The First Cut Is the Deepest

Hollywood has honed test screenings to a noxious art, granting yea-or-nay power to moviegoers in locations such as Reseda and Sacramento who can’t name the director of Citizen Kane. The practice is intended to ultimately provide lowest-common-denominator entertainment to the masses. But there’s nothing inherently wrong with filmmakers emerging from prolonged immersion in a dark editing suite to see whether outsiders find their unfinished film clear or confusing, gripping or godawful. Documentary filmmakers, especially in the Bay Area, have long sought honest, open feedback from their peers in work-in-progress screenings. The bimonthly Rough Cuts series, produced by Chris Holbrook, brings the public into the mix in a rare and rewarding fashion. The evening begins with drinks (included in the ticket price, along with hors d’oeuvres) and socializing, followed by the screening of an advanced edit of a forthcoming nonfiction work. Then a moderator chosen from the local film community joins the filmmaker in soliciting the audience’s candid comments and critiques. Far superior to an anonymous survey card with check-off boxes, the interaction enables the documentary maker to identify structural flaws and character weaknesses, while viewers have the satisfaction of contributing to what will certainly be a stronger film. Tonight’s screening is Without a Net, a production by Kelly J. Richardson offering an intimate portrait of a group of youngsters trying to escape the slums of Rio de Janeiro by training for the circus and eventually performing on opening night. Rough Cuts is a productive symbiosis — although one can’t imagine Orson Welles embracing the opinions of strangers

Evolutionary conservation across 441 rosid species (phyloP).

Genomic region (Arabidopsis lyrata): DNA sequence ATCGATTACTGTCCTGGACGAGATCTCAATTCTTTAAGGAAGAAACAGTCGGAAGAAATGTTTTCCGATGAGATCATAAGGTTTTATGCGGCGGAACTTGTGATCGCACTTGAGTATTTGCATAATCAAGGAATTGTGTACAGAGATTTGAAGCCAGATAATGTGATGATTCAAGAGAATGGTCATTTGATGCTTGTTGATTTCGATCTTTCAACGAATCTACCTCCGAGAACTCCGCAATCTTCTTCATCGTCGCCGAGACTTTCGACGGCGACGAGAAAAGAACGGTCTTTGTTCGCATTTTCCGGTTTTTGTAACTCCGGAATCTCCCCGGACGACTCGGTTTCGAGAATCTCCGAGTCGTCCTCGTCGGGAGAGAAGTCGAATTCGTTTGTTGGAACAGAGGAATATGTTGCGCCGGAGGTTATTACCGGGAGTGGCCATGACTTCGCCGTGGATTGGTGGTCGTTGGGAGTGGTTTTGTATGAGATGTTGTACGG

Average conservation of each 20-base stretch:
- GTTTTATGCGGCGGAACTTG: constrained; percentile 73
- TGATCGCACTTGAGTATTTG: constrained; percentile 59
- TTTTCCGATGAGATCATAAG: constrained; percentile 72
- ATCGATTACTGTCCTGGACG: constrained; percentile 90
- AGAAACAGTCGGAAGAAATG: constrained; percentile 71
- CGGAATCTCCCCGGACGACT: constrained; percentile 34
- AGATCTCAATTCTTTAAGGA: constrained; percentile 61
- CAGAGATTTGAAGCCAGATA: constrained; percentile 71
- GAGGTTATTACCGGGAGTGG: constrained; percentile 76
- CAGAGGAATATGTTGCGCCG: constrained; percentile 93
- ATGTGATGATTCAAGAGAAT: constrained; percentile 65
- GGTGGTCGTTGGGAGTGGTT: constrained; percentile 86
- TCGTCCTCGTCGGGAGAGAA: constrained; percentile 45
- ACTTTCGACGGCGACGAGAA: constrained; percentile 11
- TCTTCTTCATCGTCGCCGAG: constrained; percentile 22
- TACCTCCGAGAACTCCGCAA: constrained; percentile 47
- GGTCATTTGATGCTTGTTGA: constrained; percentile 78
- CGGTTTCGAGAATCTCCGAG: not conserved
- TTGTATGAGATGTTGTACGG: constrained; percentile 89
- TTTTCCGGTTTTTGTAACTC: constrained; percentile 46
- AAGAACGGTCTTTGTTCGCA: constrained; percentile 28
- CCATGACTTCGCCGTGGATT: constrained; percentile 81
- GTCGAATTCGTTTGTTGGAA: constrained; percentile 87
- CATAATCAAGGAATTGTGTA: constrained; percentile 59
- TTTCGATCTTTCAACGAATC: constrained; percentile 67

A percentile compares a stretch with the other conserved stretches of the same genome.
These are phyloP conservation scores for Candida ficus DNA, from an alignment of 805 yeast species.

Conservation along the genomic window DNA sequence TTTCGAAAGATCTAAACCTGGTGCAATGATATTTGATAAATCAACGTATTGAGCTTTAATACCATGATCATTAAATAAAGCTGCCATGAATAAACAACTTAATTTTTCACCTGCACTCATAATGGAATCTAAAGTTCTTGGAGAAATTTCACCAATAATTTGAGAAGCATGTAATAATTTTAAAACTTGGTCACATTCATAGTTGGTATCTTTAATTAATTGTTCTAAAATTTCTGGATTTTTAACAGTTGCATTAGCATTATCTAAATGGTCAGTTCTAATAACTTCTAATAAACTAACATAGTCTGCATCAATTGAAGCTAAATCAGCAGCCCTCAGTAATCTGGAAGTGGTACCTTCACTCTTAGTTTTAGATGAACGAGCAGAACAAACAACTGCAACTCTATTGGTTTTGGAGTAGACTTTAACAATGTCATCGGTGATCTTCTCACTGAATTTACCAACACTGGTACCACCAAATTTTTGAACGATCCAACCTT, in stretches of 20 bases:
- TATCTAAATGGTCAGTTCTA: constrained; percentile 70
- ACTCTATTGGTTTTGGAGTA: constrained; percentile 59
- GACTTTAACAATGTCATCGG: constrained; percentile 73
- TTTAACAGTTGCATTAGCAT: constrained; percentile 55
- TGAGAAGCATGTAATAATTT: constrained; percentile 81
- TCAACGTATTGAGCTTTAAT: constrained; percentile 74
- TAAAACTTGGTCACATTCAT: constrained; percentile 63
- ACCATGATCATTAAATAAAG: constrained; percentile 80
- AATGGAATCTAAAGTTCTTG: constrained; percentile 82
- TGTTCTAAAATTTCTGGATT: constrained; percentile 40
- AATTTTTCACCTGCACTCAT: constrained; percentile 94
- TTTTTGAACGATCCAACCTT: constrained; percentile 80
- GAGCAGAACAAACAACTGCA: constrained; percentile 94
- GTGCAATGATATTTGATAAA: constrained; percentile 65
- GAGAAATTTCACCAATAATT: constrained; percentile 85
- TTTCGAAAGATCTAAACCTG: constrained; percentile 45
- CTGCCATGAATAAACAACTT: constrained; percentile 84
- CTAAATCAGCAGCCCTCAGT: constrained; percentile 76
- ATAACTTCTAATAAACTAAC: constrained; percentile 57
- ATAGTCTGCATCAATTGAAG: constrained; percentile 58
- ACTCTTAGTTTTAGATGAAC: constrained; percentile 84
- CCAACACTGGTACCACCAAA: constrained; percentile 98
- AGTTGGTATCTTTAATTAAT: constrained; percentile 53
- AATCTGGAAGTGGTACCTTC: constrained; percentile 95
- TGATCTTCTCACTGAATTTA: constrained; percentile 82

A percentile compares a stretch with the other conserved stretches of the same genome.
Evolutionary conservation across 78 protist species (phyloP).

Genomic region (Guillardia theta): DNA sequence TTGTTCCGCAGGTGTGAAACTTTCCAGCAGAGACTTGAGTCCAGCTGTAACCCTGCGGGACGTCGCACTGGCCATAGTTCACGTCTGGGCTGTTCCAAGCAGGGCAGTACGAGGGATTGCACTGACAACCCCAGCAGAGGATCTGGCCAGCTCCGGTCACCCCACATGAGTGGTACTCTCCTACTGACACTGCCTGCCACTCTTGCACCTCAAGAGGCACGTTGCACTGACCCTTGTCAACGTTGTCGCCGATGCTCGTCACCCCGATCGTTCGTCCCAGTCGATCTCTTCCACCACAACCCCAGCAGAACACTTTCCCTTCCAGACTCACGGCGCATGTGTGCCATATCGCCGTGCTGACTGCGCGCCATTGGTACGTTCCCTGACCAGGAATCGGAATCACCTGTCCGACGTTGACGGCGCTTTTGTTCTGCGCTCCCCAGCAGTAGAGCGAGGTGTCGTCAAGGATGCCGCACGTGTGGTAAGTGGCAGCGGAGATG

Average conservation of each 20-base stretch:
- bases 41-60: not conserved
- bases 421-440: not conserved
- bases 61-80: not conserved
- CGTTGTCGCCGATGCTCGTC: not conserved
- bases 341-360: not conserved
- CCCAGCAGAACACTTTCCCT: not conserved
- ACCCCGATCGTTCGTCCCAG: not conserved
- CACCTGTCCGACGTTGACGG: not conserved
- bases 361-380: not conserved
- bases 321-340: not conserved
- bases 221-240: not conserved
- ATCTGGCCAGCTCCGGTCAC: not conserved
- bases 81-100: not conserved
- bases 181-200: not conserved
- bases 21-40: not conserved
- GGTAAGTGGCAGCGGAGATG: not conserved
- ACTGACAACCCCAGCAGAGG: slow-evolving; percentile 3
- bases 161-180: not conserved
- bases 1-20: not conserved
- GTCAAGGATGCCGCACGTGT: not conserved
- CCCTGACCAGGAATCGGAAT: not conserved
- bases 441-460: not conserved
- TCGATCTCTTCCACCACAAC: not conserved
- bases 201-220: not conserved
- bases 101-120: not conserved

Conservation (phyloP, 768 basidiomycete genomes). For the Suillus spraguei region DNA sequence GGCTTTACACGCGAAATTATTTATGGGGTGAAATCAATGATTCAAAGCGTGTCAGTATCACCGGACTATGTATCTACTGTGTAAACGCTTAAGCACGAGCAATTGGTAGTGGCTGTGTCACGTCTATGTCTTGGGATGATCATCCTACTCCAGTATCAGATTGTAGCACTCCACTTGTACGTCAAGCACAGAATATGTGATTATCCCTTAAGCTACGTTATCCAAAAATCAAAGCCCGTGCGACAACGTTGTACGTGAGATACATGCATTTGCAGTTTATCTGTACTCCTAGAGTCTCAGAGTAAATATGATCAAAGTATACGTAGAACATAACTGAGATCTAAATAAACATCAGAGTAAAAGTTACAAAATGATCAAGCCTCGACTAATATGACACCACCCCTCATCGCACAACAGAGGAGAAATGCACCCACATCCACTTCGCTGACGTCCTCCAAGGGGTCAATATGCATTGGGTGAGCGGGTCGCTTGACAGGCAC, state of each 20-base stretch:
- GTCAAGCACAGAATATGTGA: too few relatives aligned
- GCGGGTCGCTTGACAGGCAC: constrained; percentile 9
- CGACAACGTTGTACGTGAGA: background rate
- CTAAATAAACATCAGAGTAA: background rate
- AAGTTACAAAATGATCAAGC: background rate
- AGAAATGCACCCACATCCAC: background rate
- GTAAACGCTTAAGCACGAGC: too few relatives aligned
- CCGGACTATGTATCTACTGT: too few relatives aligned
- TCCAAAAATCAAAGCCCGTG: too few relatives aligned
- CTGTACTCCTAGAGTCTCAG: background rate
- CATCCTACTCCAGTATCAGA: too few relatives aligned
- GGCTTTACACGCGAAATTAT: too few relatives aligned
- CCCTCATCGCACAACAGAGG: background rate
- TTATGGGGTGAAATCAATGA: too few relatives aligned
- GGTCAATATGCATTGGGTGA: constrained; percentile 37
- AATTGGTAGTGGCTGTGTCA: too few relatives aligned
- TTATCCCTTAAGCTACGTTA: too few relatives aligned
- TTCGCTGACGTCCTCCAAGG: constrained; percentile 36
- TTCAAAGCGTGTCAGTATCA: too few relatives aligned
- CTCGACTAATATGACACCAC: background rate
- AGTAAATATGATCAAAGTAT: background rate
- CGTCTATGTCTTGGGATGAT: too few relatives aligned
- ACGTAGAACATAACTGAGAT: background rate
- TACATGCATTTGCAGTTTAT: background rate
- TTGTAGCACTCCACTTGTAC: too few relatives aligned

Tue., Sept. 7, 7:30 p.m., 2010

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